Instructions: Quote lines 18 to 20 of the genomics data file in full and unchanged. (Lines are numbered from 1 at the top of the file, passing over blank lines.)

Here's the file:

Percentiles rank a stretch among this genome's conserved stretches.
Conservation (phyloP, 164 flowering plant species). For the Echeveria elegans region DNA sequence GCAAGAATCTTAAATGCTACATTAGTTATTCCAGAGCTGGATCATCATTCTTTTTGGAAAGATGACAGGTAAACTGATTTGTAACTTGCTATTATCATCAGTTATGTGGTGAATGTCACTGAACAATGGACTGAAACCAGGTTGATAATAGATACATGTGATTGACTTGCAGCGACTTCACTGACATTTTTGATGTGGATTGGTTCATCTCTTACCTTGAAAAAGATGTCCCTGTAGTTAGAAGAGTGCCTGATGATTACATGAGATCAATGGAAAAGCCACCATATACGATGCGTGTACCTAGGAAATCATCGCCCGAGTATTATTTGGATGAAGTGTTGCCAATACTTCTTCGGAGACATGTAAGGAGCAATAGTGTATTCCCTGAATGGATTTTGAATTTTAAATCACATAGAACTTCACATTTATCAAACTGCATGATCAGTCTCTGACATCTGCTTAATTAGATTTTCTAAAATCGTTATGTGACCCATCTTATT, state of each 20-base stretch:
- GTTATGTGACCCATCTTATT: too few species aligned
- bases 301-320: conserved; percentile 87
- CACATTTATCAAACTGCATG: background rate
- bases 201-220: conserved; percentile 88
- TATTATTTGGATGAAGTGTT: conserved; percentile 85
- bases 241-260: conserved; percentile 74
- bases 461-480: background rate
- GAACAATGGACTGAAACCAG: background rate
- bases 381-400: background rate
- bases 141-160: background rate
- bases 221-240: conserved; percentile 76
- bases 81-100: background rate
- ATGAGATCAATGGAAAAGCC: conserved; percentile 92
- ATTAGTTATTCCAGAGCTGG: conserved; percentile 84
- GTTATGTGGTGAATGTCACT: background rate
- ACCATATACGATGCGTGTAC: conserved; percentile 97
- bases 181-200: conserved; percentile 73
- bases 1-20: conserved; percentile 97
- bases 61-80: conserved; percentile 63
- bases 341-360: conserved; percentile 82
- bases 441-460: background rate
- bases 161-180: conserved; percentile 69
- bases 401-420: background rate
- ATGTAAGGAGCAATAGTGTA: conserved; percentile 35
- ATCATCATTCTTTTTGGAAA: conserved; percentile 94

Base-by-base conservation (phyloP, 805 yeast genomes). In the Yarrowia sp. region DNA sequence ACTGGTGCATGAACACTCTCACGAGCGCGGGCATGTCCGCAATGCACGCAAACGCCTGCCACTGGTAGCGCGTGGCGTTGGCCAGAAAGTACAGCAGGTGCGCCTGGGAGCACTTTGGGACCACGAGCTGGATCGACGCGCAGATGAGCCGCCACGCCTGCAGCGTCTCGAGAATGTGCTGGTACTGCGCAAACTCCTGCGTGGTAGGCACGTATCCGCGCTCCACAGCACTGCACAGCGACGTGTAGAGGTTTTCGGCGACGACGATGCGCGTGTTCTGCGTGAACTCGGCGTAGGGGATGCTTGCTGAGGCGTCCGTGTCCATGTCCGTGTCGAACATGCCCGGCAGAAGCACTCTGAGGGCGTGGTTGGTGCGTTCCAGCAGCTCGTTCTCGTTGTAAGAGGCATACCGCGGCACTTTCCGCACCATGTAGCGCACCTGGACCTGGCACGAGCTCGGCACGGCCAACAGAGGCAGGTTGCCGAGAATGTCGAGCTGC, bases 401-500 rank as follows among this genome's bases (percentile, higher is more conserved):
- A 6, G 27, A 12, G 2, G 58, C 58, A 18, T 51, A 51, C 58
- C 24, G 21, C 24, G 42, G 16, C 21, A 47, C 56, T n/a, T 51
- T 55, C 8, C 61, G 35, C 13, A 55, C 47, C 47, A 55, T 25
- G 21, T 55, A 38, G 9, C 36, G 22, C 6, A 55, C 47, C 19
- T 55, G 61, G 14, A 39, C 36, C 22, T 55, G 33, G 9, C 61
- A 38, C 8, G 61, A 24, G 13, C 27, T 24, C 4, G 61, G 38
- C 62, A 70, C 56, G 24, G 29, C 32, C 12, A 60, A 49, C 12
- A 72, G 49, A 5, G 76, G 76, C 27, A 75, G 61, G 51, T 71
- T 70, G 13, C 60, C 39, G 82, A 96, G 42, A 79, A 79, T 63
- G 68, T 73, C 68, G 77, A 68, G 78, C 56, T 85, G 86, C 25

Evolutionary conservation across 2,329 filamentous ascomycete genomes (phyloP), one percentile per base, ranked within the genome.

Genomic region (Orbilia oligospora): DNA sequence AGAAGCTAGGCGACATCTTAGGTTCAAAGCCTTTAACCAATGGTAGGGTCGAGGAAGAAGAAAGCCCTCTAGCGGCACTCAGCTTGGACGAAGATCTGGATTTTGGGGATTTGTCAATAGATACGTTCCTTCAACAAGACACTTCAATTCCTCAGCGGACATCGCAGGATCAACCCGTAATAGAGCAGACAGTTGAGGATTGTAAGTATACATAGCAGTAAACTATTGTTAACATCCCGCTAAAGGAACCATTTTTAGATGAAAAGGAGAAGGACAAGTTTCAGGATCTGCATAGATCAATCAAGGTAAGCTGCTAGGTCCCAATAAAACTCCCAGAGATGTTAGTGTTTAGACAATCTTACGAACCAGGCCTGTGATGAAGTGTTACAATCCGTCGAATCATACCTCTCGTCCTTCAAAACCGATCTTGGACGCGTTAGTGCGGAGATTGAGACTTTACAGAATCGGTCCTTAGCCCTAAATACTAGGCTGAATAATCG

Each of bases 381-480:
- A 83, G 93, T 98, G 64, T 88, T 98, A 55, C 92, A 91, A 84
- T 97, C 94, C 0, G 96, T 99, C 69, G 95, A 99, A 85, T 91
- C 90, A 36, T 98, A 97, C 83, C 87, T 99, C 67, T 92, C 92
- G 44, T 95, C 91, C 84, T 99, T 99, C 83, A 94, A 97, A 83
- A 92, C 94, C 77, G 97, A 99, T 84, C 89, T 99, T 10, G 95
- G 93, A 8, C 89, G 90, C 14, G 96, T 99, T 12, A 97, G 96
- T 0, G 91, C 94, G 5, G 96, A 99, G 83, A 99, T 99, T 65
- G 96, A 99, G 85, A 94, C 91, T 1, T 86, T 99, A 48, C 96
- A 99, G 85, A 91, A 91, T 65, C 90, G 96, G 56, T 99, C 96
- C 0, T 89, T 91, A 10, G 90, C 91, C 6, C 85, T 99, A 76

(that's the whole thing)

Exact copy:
- ACCATATACGATGCGTGTAC: conserved; percentile 97
- bases 181-200: conserved; percentile 73
- bases 1-20: conserved; percentile 97